Finally, there was his “harem,” though Harold himself would never have termed it so: in England, Vera Brittain, Phyllis Bentley, Winifred Holtby, and G. B. Stern, and with ns, Mary Ellen Chase, Gladys Hasty Carroll, Agnes Sligh Turnbull, Maude Adams, Kathleen YVinsor, and my favorite, Rachel Field, whose poem which she sent him in 1934 on the eve of his sailing for England, “ABC lor the Edification & Entertainment of a LongSuffering Editor,” is a tribute from the heart.
In his appreciation of this book, James A. Michener, whose Tales of the South Pacific was one of Latham’s discoveries, says that “Mr. Latham reminds us of the ethics that used to prevail in publishing, of the triumphs that were possible in finding and bringing to the public distinguished works of art, and of the gratification that men of taste had when they were able to work with writers who were trying to express significant thoughts.”
These may be the ethics of an age which is past, though I should hate to believe it, but certainly the patience, the sympathy, and the candor of a man like Harold Latham will be looked for in the editors of tomorrow.
LOVE IN THE MUSIC HALLS
A Yorkshireman who lives today in an elegant regency mansion named Kissing Tree House, J. B. PRIESTLEY has never forgotten his love for the West Riding and the small towns which he knew as a boy. He came down to London to make his way as a writer, and over the decades has fifty-two books and fifteen plays to show for his industry. A novelist with Dickens’ zest for sentiment and laughter, he captured his American readership with his first big novel, The Good Companions, which was published in 1929; it was a story of English actors on tour, and now, thirtysix years later, in his new novel, LOST EMPIRES (Atlantic-Little, Brown, $5.95), he has come back to the same rich and picaresque sources, the music halls of 1913 and 1914, which bred the great comedians and which were so soon to be blacked out, first by the war and then by the movies.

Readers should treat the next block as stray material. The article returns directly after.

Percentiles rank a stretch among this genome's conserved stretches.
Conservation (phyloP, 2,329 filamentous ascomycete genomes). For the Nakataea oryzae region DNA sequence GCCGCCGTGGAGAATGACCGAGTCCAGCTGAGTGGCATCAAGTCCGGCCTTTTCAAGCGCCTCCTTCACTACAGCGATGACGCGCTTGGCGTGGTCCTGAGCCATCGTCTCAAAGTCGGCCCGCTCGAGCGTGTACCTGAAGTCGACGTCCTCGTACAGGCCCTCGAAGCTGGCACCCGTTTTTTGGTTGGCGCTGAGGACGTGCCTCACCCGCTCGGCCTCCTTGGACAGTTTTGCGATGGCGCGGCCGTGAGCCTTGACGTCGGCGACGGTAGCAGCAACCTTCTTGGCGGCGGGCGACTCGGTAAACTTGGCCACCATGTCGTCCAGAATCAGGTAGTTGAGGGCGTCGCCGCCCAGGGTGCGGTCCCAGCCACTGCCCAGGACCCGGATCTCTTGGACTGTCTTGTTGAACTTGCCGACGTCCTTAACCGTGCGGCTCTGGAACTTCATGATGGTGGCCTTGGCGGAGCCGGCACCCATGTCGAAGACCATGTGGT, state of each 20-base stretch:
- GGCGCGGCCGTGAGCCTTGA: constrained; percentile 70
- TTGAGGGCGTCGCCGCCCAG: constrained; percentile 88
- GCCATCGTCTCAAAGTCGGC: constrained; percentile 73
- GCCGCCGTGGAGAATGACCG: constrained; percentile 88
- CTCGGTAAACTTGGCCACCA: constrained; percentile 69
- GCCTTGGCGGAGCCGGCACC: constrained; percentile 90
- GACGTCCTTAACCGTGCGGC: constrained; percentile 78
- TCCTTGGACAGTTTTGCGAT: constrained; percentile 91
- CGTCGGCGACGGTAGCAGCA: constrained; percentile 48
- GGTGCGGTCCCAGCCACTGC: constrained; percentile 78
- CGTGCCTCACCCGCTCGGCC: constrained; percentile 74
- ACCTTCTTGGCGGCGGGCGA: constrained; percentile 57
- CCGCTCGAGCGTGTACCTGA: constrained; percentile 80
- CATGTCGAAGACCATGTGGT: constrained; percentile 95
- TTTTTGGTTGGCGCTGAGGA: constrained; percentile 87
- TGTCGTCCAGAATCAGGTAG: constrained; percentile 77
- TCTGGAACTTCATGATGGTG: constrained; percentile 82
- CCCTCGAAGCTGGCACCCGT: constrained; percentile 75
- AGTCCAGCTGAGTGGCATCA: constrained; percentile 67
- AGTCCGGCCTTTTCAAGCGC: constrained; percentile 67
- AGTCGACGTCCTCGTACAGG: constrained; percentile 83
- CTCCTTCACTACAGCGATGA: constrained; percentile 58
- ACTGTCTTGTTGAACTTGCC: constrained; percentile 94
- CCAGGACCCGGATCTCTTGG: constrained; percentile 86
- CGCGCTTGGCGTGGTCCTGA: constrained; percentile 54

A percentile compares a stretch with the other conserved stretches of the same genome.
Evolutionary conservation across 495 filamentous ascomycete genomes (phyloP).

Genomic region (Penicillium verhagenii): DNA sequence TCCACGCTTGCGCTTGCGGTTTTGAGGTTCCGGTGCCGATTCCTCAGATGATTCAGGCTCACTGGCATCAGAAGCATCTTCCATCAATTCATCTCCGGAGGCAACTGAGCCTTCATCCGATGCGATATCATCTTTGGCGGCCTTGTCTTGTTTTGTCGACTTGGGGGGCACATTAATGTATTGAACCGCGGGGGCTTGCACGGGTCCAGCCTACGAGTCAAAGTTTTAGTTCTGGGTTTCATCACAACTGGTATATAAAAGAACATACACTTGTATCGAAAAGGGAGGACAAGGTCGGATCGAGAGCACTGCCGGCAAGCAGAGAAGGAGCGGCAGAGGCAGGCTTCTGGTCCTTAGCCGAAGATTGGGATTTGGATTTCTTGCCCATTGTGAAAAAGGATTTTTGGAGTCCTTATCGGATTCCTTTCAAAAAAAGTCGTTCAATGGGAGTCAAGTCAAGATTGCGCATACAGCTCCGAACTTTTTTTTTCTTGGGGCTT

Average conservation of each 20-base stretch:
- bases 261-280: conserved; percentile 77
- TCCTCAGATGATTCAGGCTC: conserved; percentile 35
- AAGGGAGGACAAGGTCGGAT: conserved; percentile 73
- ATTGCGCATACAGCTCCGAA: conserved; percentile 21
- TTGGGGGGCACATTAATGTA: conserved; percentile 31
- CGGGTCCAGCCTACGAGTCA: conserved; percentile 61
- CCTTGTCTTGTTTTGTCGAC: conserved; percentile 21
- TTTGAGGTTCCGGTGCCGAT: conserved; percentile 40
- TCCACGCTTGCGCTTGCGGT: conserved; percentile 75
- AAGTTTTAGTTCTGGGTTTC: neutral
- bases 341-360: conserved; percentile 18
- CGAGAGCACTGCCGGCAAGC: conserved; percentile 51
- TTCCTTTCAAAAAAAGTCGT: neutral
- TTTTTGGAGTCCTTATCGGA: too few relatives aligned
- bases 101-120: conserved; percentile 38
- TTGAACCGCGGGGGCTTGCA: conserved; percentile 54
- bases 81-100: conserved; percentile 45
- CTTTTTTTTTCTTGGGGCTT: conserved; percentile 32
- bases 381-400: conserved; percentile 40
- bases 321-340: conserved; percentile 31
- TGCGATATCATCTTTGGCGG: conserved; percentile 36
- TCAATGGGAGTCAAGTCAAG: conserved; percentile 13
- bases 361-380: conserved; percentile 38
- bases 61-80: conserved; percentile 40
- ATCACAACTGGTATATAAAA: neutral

For a season haunted by droughts, civil riots, and Vietnam, when each day’s news is as bleak as the next, Lost Empires is the happiest kind of distraction. Mr. Priestley, who was born in 1894, knows from first impressions the theater life, out front and backstage. His characters, dancers, comedians, jugglers, dwarfs, and magicians have the quaintness of the period but not the innocence of the picaresque. Mr. Priestley is a master of episodes, and they flow with variety and vividness. As his four leads he has chosen Nancy, the actress in spite of herself, for the ingenue; Julie Blanc, the Julie of Show Boat, for his temptress; Dick Herncastle, a good-looking hero straight out of Horatio Alger; and for the control of his narrative, the cynical magician, Dick’s uncle, Ganga Dun.